• How does the bacterium know the proximity of a surface?
    • It sends out chemical signals that diffuse more quickly into free areas while they concentrate in the vicinity of boundaries of phases
  • 12. Development of biofilm – adhesion
    • Bacterial adhesins
    • fimbriae (pilli)
    • colonization factors of enteropathogenic E. coli
    • proteins and lipopolysaccharides of outer membrane
    • generally in most of Gram-negative bacteria
    • slime
    • both coagulase-negative and golden staphylococci
    • curli
    • E. coli
  • 13. Development of biofilm – aggregation I
    • 1. Movement
    • by means of flagella ( E. coli, Vibrio cholerae )
    • by means of fimbriae (type IV pilli of Pseudomonas aeruginosa )
    • divergent – continuous layer of cells forms
    • convergent – aggregates develop, even of different
    • species (e.g. coaggregation of
    • Streptococcus gordonii + Fusobacterium
    • nucleatum in dental plaque)
    • 2. Multiplication
    • both aggregation and cell division in aggregates lead to the development of microcolonies
  • 14. Development of biofilm – aggregation II
    • 3. Quorum sensing
    • During division individual cells emit chemical signals (homoserinlactones in P. aeruginosa )
    • After reaching a particular number of cells (quorum) the elevated concentration of signals causes the change of cellular properties:
    • - switching off some so far functioning genes (e.g.
    • a gene for the production of flagellin)
    • - expression of other genes , and from this
    • ensuing
    • - production of new molecules (in particular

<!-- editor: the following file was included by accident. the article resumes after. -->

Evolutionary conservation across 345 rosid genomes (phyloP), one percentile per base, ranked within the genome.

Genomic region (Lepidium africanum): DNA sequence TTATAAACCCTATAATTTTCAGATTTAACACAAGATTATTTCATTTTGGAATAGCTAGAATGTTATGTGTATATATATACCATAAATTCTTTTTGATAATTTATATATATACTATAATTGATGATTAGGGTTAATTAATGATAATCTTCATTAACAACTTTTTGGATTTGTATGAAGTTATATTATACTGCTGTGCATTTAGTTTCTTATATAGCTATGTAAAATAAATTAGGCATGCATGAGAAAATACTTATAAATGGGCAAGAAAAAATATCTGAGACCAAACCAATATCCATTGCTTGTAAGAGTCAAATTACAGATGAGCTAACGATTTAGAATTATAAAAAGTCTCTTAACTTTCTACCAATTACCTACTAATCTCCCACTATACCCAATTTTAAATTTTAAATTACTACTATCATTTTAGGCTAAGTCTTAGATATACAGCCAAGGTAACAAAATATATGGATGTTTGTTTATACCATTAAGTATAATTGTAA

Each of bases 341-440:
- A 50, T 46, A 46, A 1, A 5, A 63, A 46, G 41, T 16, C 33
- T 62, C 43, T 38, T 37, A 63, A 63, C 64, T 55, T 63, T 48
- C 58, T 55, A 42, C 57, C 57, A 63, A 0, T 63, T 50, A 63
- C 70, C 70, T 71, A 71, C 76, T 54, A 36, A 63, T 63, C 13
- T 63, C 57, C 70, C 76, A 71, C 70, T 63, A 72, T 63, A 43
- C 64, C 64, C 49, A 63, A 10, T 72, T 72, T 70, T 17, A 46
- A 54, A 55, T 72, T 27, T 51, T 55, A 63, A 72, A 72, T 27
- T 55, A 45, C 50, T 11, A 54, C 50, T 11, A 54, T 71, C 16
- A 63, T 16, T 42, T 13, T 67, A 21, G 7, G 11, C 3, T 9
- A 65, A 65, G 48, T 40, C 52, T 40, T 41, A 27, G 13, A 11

• exopolysaccharides)
  • 15. Development of biofilm – accumulation
    • Production of exopolysaccharides
    • colanic acid ( E. coli )
    • alginate ( P. aeruginosa )
    • polysaccharide intercellular adhesin (Staph. epidermidis)
    • leads to the development of typical biofilm architecture
    • Its appearance depends mainly on the nature of the environment
  • 16. Development of biofilm – dispersal
    • After reaching the critical amount of biomass
    • or after the reduction of the amount of nutrients in the environment the character of cells at the surface of biofilm changes
    • e.g. in P. aeruginosa the superficial cells
    • - cease producing alginate
    • - begin producing lyase and flagellin
    • superficial layer of biofilm starts to disintegrate
    • cells grow flagella and get loose of biofilm
    • The cells as a planktonic population drift away
    • to look for more suitable environment and to colonize new surfaces
    • The cycle closes …
  • 17. Architecture of biofilm – I
    • Depends above all on the concentration of nutrients
    • <10 mg/L (mountain streams, lakes, open sea)
    • heterogeneous mosaic ( a thin layer + columns of
    • microcolonies)
    • 10-1000 mg/L (majority of our rivers and ponds)
    • complex system with channels (created by mushroom-like, partially merging microcolonies)
    •  1000 mg/L (in the environment of macroorganism)
    • compact biofilm (almost without traces of channels)
  • 18. Architecture of biofilm – II Low concentrations of nutrients (0.1 – 10 mg/L – mountain streams, lakes, open sea) Heterogeneous mosaic = thin layer of individual cells above which columned microcolonies rise here and there
  • 19. Architecture of biofilm – III Medium concentration of nutrients (10 – 1000 mg/L – eutrophic water environment) System with channels = mushroom-shaped microcolonies partially merging together, interwoven with water channels
  • 20. Architecture of biofilm – IV
  • 21. Architecture of biofilm – V